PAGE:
You probably would not recognize John Rothman on sight. I mean, assuming you are not an old Park School classmate or next of kin, you probably would not stop, stare, point and say, "Hey, hey, hey! You're John Rothman, the actor!"
John Rothman is not an immediately recognizable name throughout Baltimore -- not yet anyway. And though it has appeared on television and in motion pictures, his is not an instantly recognizable face. Brooks Robinson's face -- now that's instantly recognizable.
Just the same, Baltimore should be proud to claim John Rothman as a native son, especially this week. Wednesday night, he appears in the premiere of "Birdland," a one-hour ABC-TV drama starring Brian Dennehy (one of our favorite big guys) and featuring Rothman as the administrator of an Oakland, Calif., hospital. "We've shot seven episodes," Rothman said the other day. "It's an exciting step for me." And, relative to other midseason replacement shows that come and go, "Birdland" appears to have some promise -- starting with Dennehy and including the fact that the genre, a hospital drama, is a network standard that, it seems, hasn't been tried in a while.
So look for Baltimore's Johnny Rothman as Dr. Aaron "Bergie" Bergman. Or look for him in roles in any of a handful of Woody Allen films: "Zelig," "Stardust Memories," "Radio Days" and "Purple Rose of Cairo." In "Purple Rose," he played the Hollywood lawyer who utters the line: "Lawsuits, I see lawsuits." Rothman also appeared in a recent episode of "NYPD Blue." He's shown up in "As The World Turns" as well.
Rothman lives in New York and works in theater there. Until yesterday, he was in Baltimore visiting his parents, Donald and Betty Rothman. One day last week, John was working out in the exercise room of a city condominium. There was one other man in the room with him, and he, of course, did not recognize John Rothman, the actor soon to be seen in "Birdland." John Rothman didn't recognize the man either. He wasn't, after all, an old Park School classmate,and he wasn't next of kin. He was, John Rothman learned upon introduction, Brooks Robinson.
One moviegoer described it as "kind of a freaky passage to a cinematic experience," and after checking around, I found that he was not the only person to notice it. At Towson Commons, where Steven Spielberg's widely praised film set in the Nazi holocaust, "Schindler's List," is having its exclusive Baltimore run, moviegoers must take an escalator to reach the General Cinema theater where the film is being shown. Stepping onto the escalator, you can't help but notice the shiny stainless steel letters that form the name of the company that manufactured it: Schindler.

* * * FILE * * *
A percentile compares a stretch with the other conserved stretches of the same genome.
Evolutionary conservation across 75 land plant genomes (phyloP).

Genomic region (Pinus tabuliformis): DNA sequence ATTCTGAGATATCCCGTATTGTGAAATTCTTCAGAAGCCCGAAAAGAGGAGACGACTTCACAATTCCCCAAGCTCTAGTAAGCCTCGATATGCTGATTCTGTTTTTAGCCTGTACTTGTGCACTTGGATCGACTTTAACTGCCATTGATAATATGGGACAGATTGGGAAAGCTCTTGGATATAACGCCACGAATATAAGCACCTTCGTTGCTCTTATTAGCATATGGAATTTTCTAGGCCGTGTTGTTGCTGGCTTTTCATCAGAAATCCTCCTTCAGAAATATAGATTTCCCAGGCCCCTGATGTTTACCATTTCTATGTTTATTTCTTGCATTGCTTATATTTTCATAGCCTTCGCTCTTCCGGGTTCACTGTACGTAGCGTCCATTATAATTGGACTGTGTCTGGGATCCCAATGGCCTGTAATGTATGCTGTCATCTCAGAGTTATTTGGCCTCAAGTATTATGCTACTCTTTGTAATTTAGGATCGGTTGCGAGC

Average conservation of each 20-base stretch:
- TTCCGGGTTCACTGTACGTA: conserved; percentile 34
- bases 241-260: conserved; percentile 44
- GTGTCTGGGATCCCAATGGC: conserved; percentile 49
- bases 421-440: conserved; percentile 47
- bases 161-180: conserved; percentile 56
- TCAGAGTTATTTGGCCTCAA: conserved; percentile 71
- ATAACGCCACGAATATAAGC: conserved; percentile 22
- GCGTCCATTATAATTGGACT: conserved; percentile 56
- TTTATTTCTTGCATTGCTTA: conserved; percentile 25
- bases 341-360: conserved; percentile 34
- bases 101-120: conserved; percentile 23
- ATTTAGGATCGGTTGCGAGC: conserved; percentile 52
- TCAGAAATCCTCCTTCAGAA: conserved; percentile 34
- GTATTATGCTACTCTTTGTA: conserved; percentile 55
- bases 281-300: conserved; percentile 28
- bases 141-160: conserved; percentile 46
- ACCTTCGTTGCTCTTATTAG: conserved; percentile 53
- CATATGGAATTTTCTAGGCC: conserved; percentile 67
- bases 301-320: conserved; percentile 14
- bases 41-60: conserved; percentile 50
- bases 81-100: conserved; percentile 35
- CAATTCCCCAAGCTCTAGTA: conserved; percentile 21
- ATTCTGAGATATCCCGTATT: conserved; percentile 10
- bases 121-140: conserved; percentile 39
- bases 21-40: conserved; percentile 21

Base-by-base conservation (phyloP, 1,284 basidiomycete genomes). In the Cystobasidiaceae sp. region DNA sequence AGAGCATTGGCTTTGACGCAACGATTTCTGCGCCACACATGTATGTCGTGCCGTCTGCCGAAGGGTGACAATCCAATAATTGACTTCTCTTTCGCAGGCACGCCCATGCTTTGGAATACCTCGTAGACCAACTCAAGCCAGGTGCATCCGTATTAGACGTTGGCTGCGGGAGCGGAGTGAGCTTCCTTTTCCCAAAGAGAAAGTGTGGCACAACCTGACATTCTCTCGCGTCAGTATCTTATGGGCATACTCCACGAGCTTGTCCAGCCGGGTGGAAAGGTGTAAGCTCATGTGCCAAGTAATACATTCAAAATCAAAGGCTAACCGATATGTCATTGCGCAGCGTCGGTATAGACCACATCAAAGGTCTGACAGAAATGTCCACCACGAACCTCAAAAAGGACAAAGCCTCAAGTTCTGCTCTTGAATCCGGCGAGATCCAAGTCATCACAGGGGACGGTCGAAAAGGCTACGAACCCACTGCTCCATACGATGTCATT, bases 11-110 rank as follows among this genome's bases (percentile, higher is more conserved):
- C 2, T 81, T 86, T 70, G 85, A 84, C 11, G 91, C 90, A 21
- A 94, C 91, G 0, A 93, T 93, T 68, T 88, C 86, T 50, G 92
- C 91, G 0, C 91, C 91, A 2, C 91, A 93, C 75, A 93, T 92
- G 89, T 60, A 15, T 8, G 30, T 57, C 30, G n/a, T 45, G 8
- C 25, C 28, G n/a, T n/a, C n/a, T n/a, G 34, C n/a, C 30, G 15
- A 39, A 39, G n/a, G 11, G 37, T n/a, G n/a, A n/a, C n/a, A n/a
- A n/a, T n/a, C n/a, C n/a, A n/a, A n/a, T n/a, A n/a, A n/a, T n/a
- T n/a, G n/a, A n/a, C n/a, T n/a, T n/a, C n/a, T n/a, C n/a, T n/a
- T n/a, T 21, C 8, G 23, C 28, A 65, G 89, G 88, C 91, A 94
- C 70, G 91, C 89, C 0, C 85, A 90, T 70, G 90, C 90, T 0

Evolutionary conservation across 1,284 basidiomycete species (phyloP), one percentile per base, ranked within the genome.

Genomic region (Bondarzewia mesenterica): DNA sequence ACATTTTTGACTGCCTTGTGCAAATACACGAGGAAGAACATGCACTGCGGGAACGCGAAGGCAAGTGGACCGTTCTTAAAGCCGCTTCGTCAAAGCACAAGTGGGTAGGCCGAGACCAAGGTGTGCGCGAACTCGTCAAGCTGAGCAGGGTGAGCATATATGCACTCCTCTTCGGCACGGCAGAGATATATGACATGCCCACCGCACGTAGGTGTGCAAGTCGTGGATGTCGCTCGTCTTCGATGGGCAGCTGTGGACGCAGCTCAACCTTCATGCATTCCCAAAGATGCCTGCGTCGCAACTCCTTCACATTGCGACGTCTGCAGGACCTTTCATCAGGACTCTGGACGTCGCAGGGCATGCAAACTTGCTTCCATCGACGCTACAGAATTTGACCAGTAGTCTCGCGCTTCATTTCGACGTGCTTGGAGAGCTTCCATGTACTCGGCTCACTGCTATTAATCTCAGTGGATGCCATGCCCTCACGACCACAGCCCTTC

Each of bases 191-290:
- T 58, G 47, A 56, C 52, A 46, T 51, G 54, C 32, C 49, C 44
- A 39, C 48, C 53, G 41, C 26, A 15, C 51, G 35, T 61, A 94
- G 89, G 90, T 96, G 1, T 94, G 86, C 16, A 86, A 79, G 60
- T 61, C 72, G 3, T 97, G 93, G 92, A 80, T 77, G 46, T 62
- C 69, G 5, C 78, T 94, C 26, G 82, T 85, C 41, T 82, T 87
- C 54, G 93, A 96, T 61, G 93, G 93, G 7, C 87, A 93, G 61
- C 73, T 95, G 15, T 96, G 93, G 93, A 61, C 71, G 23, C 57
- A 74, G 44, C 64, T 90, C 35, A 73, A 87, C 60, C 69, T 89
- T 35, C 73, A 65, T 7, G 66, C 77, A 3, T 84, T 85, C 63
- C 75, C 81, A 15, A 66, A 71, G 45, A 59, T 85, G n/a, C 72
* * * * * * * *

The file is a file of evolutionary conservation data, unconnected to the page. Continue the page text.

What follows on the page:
Craig Hankin, a Hopkins art instructor who gets as much of a smile out of malapropisms as I do, has been collecting them over the years. For a time, he had a regular supplier. Years ago, when Hankin was fooling around as a musician, he played in a local band with a guy named John Ebersberger (better known today as the front man in Johnny Monet and The Impressionists). Back when he was playing with Hankin, Ebersberger frequently came up with poetic slips of the tongue. According to his old pal Hankin, he was what I call malapropriately prolific. For instance, when the band had a particularly good session, Ebersberger called the music "transcestial." When the music was bad, it was "cacaphonious." To make a pretty sound, his guitar strings had to be "intertwangled." When the band needed a new singer, Ebersberger suggested they find a female "soulstress." Some of the clubs in which the band played had terrible "cue sticks." And, when someone, especially a large person, bugged Ebersberger, his retort was: "You big Duluth, leave me alone!" Hey, Hank, thanks for sharing.
This is how a man responded to an In-Search-Of ad placed in a certain regional magazine by a Howard County woman, who shared the letter on condition of anonymity -- for herself and for the would-be suitor:
"Aha! Now how many letters do you receive with that for an opener? Not bloody many, I can tell you! . . . I was pleased to see humor as an important part of what you value. I have enough laughter in me for four or five people! I could have you rolling in lTC the aisle! Did I mention I was wearing a clown suit for the occasion? 'Communication must be important.' Eh? What's that? Let me turn up my hearing aid! . . . Stick to the primates -- that's my advice. Corner one of the more literate ones and try sign language. If that fails, try sex. If that fails, try food. . . . Now that you've had a glimpse of my twisted mind, how 'bout some reciprocity (that's recipe with an atrocity committed upon it!) If my stream of consciousness has swept you down the stream of thought, give me a ring. (That's rather forward on such short acquaintance. OK, make it a call.)" In a final comedic flourish, Mr. Saturday Night sent a photo of himself with "an ex."
Wheelchair benefit reunion
Eleven Christmases ago, the Fort Avenue American Legion post presented a battery-powered wheelchair to a handicapped boy named Jason Stigler. His mother couldn't afford one, so the post raised the cash and threw a party for the boy. Those who were there, including Brooks Robinson, will never forget it. Eddie Floyd, one of the legionnaires behind the effort, says the post wants to have a reunion with Jason and his mom. If anyone knows their whereabouts, call the post at 752-5772.